NASA says an asteroid the size of St Paul’s Cathedral will skim past Earth today

The asteroid, dubbed 2020 BR10, is set to fly past Earth at around 14:55 GMT today, according to the space agency

    A huge asteroid is set to whizz past our planet today, NASA has revealed.

    The asteroid, dubbed 2020 BR10, is set to fly past Earth at around 14:55 GMT today, according to the space agency.

    NASA predicts that the space rock is between 75 and 170 metres in diameter. At the higher end of that estimate, it suggests the asteroid could be roughly the same size as London’s St Paul’s Cathedral!

    During the passing, the asteroid will be around 3.6 million miles away from Earth. While that might sound far, it’s classed as a ‘close approach’ by NASA.

    However, 2020 BR10 isn’t the only asteroid passing our planet today – three other asteroids have already made close approaches this morning, and a fourth is set to fly by tonight!

    (Image: Getty Images/Science Photo Libra)

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    The three space rocks this morning were much smaller, with the largest measuring an estimated 41 metres in diameter, while tonight’s asteroid is expected to be just 21 metres in diameter.

    Thankfully, the chances of any of today’s asteroids colliding with our planet are extremely low.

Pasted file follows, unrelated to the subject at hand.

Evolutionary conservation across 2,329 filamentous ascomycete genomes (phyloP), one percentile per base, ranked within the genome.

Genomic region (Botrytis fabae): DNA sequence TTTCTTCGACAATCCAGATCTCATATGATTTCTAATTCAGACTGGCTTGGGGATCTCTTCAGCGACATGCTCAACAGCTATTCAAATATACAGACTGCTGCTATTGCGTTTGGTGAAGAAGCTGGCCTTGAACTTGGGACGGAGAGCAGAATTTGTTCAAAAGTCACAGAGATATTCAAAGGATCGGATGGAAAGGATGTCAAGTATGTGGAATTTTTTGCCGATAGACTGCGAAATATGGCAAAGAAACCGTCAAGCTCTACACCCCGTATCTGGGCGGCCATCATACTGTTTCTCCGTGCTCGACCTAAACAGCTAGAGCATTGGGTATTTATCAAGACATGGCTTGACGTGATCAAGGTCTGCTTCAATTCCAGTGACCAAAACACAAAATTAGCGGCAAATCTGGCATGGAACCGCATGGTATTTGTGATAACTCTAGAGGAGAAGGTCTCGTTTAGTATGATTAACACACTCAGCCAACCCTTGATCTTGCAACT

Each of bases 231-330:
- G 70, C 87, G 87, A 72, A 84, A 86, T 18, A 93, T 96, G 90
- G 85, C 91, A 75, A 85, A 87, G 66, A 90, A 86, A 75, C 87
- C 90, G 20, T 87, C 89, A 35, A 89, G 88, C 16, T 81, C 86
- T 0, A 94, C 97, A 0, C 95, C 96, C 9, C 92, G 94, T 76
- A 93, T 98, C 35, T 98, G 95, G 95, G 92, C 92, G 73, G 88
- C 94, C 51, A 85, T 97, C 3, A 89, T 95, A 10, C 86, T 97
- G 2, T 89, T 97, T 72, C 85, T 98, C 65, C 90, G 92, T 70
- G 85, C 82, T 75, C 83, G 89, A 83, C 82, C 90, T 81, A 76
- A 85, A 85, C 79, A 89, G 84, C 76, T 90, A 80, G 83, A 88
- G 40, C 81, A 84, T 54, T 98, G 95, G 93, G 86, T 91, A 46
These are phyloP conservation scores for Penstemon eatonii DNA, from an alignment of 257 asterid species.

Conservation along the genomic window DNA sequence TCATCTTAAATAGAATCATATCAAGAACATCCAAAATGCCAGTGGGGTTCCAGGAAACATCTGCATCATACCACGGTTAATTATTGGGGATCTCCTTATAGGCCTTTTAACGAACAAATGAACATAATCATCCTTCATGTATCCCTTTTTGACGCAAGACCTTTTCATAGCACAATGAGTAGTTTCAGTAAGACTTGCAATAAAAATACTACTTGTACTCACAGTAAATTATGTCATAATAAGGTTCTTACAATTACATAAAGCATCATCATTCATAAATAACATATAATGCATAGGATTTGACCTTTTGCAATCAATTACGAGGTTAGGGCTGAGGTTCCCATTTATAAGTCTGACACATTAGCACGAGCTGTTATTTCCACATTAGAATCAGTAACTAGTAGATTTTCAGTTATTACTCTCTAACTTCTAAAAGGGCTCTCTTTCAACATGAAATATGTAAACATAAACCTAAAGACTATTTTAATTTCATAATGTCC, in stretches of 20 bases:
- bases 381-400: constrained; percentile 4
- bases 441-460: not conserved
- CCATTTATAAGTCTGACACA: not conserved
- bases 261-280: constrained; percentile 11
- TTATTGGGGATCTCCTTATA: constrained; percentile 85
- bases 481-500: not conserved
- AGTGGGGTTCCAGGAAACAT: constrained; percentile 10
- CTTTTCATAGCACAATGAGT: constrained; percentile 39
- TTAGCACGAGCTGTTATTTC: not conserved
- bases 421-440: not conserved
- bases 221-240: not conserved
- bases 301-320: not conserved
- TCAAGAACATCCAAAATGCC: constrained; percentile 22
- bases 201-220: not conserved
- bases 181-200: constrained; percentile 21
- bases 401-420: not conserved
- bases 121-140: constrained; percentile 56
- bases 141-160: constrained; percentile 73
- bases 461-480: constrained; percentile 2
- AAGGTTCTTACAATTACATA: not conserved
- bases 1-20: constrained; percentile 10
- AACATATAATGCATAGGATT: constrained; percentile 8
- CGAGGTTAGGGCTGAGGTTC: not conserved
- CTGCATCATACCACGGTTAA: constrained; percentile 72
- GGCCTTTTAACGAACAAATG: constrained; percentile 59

However, NASA hasn’t written off the chances of an asteroid collision in the near future.

    NASA discovers around 30 new ‘near-Earth objects’ (NEOs) every week, and at the start of 2019 had discovered a total of more than 19,000 objects.

    St Pauls Cathedral
    (Image: Getty)

    However, the space agency has warned its NEO catalogue isn’t complete, meaning an unpredicted impact could occur at ‘any time.’

    NASA explained: “Experts estimate that an impact of an object the size of the one that exploded over Chelyabinsk, Russia, in 2013 – approximately 55 feet (17 meters) in size – takes place once or twice a century.

    “Impacts of larger objects are expected to be far less frequent (on the scale of centuries to millennia).

    “However, given the current incompleteness of the NEO catalogue, an unpredicted impact – such as the Chelyabinsk event – could occur at any time.”


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